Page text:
Ultimately, it is the bravery and integrity of Hurley and Behnken that earns our investment in the success of Dragon 2, prompting us to hold our breath as each unprecedented step forward is made with the full knowledge that failure could occur at any second. The fact that the film’s 128-minute running time breezes by is a testament to the expert editing of Daniel Koehler, Dan Duran and Phillip Schopper, who intensify each risk taken by Musk’s team by recalling the previous disasters that haunt them, such as the disastrous reentry into Earth’s atmosphere of the Space Shuttle Columbia in 2003. I found myself on the edge of my seat all the way up to the very end of their 62-day mission, when it takes a few too many agonizing beats for their parachutes to inflate. This is yet another Netflix release sorely deserving of the big screen treatment, with its typically awe-inspiring views of Earth from above, motivating the astronauts to voice familiar epiphanies about how small we are in the universe and how the divisions between countries cannot be glimpsed from space. Especially touching is the astronauts’ care for their children, and by extension the future of our species, who they believe will be able to reach for the stars in ways no previous generation has.
Apart from its amusing shape, the Dragon 2 is distinguished by its reusability, making it cost far less tax dollars than previous space vehicles. One of the film’s most thrilling sequences shows how the rocket is able to remain standing while successfully hitting its mark upon landing just as the ships did in “2001: A Space Odyssey,” a film clearly referenced by Strauss’ “Blue Danube” waltz on the soundtrack. Among the film’s persuasive array of talking heads is SpaceX president Gwynne Shotwell, who believes that someone like Musk was needed to break through the bureaucracy of the space program, and that his vision more than makes up for his eccentricity. His lack of interest in pretending to be a model citizen in the eyes of NASA, as witnessed when he smokes marijuana on camera during Joe Rogan’s podcast, is reflected in the film’s causal inclusion of f-bombs, the sole barrier to making this picture acceptable for classroom viewing. So intent is the film on reigniting the audience’s excitement about space exploration that it fails to tackle questions about the elitism of figures like Musk and Bezos, whose profit-driven goals threaten to reduce what should be innovation for all to a competition for showing off whose “rocket” is bigger.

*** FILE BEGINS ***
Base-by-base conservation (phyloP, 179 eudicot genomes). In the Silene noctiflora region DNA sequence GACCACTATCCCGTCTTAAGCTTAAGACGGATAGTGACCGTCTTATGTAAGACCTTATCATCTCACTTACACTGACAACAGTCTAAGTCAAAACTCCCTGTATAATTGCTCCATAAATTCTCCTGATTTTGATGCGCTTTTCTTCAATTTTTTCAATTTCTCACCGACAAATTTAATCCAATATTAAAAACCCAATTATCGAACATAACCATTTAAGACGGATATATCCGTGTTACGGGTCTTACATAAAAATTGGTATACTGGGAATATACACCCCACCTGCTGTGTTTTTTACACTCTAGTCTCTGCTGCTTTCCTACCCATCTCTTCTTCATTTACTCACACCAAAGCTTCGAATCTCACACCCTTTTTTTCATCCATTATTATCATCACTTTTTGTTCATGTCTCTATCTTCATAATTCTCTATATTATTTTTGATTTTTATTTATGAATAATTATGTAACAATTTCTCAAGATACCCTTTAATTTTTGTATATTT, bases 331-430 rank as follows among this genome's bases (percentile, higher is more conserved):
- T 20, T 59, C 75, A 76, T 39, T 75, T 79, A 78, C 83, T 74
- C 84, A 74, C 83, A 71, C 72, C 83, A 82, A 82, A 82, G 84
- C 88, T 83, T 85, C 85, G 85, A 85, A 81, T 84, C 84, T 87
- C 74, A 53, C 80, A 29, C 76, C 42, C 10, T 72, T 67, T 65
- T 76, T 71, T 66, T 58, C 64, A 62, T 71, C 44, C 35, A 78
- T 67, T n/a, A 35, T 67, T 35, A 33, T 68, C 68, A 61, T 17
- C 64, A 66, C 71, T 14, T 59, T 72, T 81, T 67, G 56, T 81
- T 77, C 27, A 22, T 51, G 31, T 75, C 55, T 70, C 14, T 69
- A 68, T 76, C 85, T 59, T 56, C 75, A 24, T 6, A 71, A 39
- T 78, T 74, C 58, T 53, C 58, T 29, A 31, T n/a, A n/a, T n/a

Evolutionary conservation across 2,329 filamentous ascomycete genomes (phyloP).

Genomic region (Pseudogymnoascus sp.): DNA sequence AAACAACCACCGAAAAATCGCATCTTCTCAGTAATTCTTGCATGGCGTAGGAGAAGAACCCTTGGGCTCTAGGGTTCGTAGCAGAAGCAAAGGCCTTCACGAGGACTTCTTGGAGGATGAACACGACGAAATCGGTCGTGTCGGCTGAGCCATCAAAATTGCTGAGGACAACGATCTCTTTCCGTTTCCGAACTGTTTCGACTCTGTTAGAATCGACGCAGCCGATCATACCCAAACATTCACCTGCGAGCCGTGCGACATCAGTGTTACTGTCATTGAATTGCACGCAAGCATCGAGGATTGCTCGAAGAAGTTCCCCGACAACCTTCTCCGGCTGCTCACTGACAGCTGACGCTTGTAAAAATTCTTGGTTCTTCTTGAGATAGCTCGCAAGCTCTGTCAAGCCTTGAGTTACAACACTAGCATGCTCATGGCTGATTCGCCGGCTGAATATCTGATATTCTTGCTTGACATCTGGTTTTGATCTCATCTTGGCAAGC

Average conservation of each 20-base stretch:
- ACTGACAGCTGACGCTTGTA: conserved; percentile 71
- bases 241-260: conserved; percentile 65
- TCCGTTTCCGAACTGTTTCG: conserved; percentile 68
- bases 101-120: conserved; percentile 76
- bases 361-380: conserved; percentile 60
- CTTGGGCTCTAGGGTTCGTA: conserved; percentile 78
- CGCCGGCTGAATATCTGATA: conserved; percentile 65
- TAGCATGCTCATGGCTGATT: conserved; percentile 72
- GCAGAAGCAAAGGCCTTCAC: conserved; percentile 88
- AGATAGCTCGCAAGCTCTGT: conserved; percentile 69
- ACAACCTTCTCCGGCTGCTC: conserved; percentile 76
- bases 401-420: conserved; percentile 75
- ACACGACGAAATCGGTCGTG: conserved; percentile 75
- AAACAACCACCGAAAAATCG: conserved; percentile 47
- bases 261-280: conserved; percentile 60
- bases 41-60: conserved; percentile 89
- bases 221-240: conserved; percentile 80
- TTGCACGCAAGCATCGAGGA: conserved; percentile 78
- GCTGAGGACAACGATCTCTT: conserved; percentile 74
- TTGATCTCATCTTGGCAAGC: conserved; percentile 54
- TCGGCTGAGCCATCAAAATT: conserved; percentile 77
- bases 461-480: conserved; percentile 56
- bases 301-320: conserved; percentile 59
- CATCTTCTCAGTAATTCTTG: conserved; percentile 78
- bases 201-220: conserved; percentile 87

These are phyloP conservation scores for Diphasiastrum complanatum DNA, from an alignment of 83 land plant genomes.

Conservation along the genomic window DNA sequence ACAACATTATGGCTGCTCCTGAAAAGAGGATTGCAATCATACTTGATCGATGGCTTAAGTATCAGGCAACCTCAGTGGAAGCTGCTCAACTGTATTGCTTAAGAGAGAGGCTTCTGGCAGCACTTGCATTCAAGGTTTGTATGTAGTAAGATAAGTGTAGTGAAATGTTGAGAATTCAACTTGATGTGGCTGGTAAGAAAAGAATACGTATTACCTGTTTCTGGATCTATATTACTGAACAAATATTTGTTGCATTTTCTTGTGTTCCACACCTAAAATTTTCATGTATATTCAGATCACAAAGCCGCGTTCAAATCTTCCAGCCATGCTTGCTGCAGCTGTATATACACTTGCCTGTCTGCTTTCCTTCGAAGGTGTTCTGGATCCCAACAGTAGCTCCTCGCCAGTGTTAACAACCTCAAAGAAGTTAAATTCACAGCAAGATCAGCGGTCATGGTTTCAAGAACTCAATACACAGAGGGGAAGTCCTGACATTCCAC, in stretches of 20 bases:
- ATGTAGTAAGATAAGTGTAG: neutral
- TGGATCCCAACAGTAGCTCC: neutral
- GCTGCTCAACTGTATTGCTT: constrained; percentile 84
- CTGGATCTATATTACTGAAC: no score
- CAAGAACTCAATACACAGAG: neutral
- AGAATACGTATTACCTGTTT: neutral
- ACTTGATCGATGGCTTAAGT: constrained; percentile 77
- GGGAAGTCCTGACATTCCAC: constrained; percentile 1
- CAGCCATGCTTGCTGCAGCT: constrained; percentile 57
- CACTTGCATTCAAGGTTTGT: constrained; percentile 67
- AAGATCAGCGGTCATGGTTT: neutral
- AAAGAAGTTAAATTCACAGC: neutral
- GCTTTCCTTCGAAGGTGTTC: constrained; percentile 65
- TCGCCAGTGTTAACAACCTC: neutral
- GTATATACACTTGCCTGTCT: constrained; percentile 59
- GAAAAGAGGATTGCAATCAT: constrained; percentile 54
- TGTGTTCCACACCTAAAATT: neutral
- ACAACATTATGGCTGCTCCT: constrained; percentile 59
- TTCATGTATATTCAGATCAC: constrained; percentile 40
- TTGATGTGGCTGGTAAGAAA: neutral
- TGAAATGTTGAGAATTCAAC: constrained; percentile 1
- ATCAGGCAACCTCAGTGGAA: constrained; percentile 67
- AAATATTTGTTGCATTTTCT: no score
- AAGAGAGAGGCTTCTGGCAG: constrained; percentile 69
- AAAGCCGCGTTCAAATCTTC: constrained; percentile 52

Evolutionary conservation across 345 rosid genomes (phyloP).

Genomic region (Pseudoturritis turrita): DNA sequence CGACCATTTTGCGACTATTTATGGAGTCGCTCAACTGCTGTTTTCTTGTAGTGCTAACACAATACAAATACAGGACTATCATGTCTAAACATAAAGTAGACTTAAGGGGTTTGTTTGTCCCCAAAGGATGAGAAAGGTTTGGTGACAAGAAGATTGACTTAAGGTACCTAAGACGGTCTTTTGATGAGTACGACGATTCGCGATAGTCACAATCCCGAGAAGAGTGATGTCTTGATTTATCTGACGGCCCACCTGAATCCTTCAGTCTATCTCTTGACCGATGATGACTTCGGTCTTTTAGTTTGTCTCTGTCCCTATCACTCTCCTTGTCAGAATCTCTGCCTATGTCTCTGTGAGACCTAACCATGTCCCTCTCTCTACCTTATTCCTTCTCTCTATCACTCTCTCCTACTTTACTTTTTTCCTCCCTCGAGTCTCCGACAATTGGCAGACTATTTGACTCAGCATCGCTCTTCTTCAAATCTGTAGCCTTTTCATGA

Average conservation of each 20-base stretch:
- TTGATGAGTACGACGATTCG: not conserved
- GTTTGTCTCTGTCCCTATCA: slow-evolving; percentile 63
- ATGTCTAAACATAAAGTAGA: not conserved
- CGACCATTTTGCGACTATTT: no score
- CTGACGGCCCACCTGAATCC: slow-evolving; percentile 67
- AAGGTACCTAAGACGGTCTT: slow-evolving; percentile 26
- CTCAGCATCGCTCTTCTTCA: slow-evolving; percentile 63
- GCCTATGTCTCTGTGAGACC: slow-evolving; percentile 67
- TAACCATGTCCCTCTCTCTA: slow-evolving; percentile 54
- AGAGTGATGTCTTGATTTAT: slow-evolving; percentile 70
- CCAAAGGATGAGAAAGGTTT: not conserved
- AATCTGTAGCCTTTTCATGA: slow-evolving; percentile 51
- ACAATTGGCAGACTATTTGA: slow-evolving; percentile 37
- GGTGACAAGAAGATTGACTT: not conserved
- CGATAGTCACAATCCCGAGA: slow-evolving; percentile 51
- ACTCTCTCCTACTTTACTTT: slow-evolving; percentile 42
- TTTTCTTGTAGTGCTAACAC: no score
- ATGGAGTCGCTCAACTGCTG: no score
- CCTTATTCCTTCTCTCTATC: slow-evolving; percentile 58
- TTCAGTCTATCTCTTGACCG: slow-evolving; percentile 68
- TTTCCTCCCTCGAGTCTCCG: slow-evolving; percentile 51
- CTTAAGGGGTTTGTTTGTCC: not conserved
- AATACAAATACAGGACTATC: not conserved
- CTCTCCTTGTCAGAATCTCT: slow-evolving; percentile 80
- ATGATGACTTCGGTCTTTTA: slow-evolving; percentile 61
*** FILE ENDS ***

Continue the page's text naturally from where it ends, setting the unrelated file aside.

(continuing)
As feel-good entertainment, “Return to Space” is thoroughly engaging, containing some of the same warmhearted appeal as classics like “The Right Stuff” and “Apollo 13.” It is stunning to behold what SpaceX has been able to accomplish working outside of the system, as many visionaries do, creating technology to move us beyond Earth, which Musk dubs the “cradle of humanity,” nearly a half-century after our last moon landing. Whether this venture deserves the majority of our attention amidst the monstrous invasion of Ukraine, climate catastrophes, rising authoritarianism, institutional racism and the ongoing pandemic is another matter entirely. With so much presently at stake on our planet, we should be doing far more than merely planning an escape reserved for Musk and Bezos’ multi-billionaire club. Perhaps mankind should be less interested in becoming a multi-planetary species before they secure the future of life on their first and, as of now, only home. All that being said, Chin and Vasarhelyi make a solid case for why space exploration should continue, and the benefits we could reap from it, provided it doesn’t keep our heads perpetually lost in the clouds.
Now playing on Netflix.